- Volkov, Solomon, Romanov Riches: Russian Writers and Artists Under the Tsars (New York: Alfred A. Knopf House, 2011), tr. Bouis, Antonina W. ISBN 0-307-27063-7.
- Warrack, John, Tchaikovsky Symphonies and Concertos (Seattle: University of Washington Press, 1969). Library of Congress Catalog Card No. 78–105437.
- Warrack, John, Tchaikovsky (New York: Charles Scribner’s Sons, 1973). SBN 684-13558-2.
- Wiley, Roland John, “Tchaikovsky, Pyotr Ilyich.” In The New Grove Dictionary of Music and Musicians, Second Edition (London: Macmillian, 2001), 29 vols., ed. Sadie, Stanley. ISBN 1-56159-239-0.
- Wiley, Roland John, The Master Musicians: Tchaikovsky (Oxford and New York: Oxford University Press, 2009). ISBN 978-0-19-536892-5.
- Zhitomirsky, Daniel, “Symphonies.” In Russian Symphony: Thoughts About Tchaikovsky (New York: Philosophical Library, 1947). ISBN n/a.
- Tchaikovsky Research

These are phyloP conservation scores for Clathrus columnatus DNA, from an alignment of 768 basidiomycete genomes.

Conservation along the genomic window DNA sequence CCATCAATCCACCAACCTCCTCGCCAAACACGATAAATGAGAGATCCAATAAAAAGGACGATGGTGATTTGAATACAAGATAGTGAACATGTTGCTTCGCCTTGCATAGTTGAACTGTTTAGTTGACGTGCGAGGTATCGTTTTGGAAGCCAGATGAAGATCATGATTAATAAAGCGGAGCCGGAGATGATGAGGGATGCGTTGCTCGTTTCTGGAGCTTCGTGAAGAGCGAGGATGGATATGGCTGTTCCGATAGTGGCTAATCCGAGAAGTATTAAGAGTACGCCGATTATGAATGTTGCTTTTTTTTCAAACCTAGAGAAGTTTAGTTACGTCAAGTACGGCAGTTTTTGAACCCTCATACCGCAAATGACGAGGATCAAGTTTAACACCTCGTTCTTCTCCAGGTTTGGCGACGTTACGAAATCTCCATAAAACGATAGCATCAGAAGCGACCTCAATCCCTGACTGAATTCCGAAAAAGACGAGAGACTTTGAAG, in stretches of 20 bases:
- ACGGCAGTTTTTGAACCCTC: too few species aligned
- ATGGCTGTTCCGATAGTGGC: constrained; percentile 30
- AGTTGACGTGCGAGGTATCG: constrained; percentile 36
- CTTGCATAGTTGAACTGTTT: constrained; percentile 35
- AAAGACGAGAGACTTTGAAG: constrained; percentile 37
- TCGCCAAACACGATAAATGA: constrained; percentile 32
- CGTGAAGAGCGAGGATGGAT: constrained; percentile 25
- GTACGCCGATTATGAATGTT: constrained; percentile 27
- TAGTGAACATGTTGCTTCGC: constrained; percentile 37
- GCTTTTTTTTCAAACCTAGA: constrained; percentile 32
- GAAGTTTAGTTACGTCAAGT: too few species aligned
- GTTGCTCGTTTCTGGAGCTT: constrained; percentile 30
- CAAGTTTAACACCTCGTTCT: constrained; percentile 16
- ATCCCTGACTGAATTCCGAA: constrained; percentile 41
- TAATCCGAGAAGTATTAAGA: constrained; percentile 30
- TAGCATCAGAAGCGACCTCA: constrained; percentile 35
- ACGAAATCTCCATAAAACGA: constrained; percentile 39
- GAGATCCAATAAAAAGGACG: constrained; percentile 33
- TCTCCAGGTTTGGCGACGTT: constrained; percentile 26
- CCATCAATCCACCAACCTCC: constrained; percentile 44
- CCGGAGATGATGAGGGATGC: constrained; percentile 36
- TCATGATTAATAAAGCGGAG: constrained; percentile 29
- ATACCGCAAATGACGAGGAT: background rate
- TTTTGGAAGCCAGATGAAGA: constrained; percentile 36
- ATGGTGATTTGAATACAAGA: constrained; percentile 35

- Tchaikovsky performances on ClassicalTV
- Turgenev and Tchaikovsky (with music samples)
- *** Love-Letters from Tchaikovsky to his Nephew Bob Davidov
- How Did Tchaikovsky Really Die?
- Music Analysis. Aspects on sexuality and structure in the later symphonies of Tchaikovsky.
- Tchaikovsky cylinder recordings, from the Cylinder Preservation and Digitization Project at the University of California, Santa Barbara Library.
Public domain sheet music
- Mutopia Project Tchaikovsky Sheet Music at Mutopia
- Free scores by Pyotr Ilyich Tchaikovsky at the International Music Score Library Project
|Name||Tchaikovsky, Pyotr Ilyich|
|Alternative names||Пётр Ильич Чайкoвский|
|Short description||Ukrainian composer|
|Date of birth||May 7, 1840|
|Place of birth||Votkinsk, Vyatka Governorate, Russian Empire|
|Date of death||November 6, 1893|
|Place of death||St. Petersburg, Imperial Russia|